The short of a self-skin check

“The main thing with self-skin checks is to look at your pigmented lesions regularly. Remember, we are predominantly trying to prevent melanoma. If one of your moles has changed or is new, get it checked out. Get your partner to check areas you can’t see, like your back and buttocks. If you have large moles, you may want to take photos of them on an annual basis. You’re looking for the ‘ABCDE’ of changes – asymmetry, border, colour, diameter or evolving,” says Hamish.

Most skin cancers are found when people check their own skin or are noticed by a loved one, making getting to know your own skin really important in skin cancer prevention. When you know what’s normal for you, you’re better able to pick up any changes that might indicate skin cancer.

So, how do you get more familiar with your skin? By performing regular self-assessments. And it’s easier than you might think! To do a self-skin exam, first, make sure you are in a room with good light and a full-length mirror. Undress completely and use the mirror to look at your whole body. That means your face and scalp, neck and shoulders, and the front and back of your arms (including your armpits), hands and legs. Don’t forget the parts of your body that don’t get sun exposure, such as between your fingers and toes, and the soles of your feet.

While skin cancers don’t all look the same, there are a few common things to look out for during a skin self-exam:

  • A spot that looks and feels different from other spots on your skin

  • A spot that has changed in size, shape, colour or texture

  • A sore that doesn’t heal within a few weeks, or that is itchy or bleeds

When it comes to spotting potential melanoma, use the ABCDE method:

  • Asymmetry. Look for spots that are not symmetrical

  • Border. Spots with an irregular edge or border may be of concern

  • Colour. Keep an eye out for spots that are blotchy and contain several colours (i.e. black, blue, red, white and/or grey)

  • Diameter. If a spot is growing in diameter (i.e. getting bigger), it may be cause for concern

  • Evolving. Look out for any spots that are changing and evolving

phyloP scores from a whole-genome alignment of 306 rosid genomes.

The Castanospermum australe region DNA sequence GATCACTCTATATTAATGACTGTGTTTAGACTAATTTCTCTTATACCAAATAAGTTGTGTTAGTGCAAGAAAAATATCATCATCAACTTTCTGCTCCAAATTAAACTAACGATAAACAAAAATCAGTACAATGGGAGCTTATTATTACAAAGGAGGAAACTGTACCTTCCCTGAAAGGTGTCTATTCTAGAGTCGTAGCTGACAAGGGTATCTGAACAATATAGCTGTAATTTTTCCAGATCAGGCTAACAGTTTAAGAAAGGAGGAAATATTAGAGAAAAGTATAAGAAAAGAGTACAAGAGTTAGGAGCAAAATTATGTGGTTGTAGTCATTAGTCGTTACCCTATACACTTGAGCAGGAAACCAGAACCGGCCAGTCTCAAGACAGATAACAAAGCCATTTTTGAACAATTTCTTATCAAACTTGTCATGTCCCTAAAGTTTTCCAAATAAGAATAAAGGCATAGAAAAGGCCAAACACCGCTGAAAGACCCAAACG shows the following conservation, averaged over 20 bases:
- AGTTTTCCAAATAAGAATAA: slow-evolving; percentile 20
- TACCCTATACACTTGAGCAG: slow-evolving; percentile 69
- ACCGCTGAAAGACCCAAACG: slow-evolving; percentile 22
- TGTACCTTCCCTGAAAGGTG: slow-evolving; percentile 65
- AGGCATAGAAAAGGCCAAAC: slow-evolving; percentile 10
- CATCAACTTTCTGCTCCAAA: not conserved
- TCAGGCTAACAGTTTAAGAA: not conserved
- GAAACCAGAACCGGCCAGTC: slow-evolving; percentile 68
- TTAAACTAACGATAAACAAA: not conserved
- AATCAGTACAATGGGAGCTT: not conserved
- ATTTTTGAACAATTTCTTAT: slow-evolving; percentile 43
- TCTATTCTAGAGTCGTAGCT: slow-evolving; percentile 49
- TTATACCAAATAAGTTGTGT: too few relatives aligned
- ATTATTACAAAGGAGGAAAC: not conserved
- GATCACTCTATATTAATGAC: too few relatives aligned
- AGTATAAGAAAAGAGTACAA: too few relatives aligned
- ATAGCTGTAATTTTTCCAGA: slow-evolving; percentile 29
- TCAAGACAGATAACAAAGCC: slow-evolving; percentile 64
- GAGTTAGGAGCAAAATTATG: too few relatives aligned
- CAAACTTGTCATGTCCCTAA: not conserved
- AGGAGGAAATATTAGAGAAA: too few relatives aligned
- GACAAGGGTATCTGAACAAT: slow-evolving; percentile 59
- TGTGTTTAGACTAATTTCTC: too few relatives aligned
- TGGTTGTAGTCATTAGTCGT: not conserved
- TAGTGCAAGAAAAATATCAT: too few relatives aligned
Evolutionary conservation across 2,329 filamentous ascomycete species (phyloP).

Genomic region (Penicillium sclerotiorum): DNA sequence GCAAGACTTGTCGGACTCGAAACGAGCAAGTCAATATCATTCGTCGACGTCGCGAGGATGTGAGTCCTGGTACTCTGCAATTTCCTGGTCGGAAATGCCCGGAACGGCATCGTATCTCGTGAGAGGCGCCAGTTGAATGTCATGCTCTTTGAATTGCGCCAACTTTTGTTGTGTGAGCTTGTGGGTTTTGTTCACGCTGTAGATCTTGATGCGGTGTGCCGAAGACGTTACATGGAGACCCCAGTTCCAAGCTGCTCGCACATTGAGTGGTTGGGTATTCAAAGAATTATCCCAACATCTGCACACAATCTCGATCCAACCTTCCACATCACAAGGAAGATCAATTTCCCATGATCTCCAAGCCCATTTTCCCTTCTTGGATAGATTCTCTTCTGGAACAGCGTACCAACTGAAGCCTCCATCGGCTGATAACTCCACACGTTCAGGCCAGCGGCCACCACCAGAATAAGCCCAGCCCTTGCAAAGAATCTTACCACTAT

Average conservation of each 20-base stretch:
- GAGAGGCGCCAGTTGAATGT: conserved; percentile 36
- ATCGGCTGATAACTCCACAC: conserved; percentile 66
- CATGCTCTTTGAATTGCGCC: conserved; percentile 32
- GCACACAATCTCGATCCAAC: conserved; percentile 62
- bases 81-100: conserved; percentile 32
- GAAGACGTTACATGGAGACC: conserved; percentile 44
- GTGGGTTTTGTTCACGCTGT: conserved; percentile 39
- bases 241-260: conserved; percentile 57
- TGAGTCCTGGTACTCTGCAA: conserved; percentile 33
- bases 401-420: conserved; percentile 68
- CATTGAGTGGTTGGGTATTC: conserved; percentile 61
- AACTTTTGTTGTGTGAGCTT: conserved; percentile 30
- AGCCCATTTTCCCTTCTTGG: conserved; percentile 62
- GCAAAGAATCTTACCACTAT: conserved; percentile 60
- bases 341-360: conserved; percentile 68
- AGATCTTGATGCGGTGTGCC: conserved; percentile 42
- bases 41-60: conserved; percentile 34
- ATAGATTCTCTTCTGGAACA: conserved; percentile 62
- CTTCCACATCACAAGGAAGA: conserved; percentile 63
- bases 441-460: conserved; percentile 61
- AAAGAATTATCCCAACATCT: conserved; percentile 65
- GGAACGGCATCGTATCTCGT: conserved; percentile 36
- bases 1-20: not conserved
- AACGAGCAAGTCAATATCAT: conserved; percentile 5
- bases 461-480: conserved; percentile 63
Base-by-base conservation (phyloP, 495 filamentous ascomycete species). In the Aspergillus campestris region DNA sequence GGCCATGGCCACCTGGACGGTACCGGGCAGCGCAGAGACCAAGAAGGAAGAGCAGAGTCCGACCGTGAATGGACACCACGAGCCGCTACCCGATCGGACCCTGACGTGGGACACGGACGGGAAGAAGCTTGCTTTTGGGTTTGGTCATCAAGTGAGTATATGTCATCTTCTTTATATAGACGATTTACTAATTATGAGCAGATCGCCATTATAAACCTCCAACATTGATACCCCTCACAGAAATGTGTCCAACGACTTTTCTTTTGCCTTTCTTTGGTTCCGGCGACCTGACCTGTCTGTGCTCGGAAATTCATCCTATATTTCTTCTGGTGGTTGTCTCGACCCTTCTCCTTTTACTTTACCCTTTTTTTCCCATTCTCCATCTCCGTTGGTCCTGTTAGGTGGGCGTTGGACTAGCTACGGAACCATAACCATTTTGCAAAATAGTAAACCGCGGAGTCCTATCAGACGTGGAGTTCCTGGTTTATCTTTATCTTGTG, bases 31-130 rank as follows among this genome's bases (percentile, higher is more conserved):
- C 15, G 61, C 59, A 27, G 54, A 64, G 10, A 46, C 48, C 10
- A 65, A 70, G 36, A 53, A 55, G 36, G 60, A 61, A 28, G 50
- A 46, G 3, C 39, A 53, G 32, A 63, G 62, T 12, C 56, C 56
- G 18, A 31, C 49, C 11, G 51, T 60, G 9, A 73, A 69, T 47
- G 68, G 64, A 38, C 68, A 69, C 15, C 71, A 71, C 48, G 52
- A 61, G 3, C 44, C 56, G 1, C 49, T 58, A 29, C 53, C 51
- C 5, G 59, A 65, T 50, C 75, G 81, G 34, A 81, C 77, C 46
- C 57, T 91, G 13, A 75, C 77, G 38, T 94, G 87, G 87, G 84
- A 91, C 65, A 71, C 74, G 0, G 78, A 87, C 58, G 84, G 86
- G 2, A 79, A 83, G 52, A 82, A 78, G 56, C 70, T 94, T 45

Related: How to check yourself for skin cancer

Who can and should diagnose skin cancer?

While it’s important to know your skin and check it regularly, only a qualified doctor can provide a diagnosis. If you find a spot of concern, your first port of call should be your GP, who will assess your skin and advise what (if any) treatment is needed. GPs are trained to identify skin cancers and perform minor procedures.

If needed, your GP may refer you to a dermatologist – skin specialists who have advanced training in skin cancer identification and treatment.

And, as for how often you need a skin check?

“The college of GPs doesn't recommend regular professional reviews apart from high-risk individuals who should be seen six-monthly. Self-examination and education is the key for the rest of the population,” Hamish advises.

Related: Skin check by a skin specialist

The takeaway – early detection saves lives

The message is simple: detected early, skin cancers are usually treatable, including melanoma. By knowing your risk of skin cancer and getting to know your skin by performing regular self-skin assessments, you might just save your own life.

Dr Hamish Black

Dr Hamish Black

In partnership with

Dr Hamish Black

Dr Hamish Black has been a medical practitioner for more than 25 years. In addition to his role as nib group medical advisor, he still spends two days a week practising as a GP. He has spent many years working in emergency departments and in rural Australia, including a stint with the Royal Flying Doctor Service. Hamish also loves karaoke and dancing (though not that well at either, he says!), with Play that Funky Music by Wild Cherry being his karaoke favourite.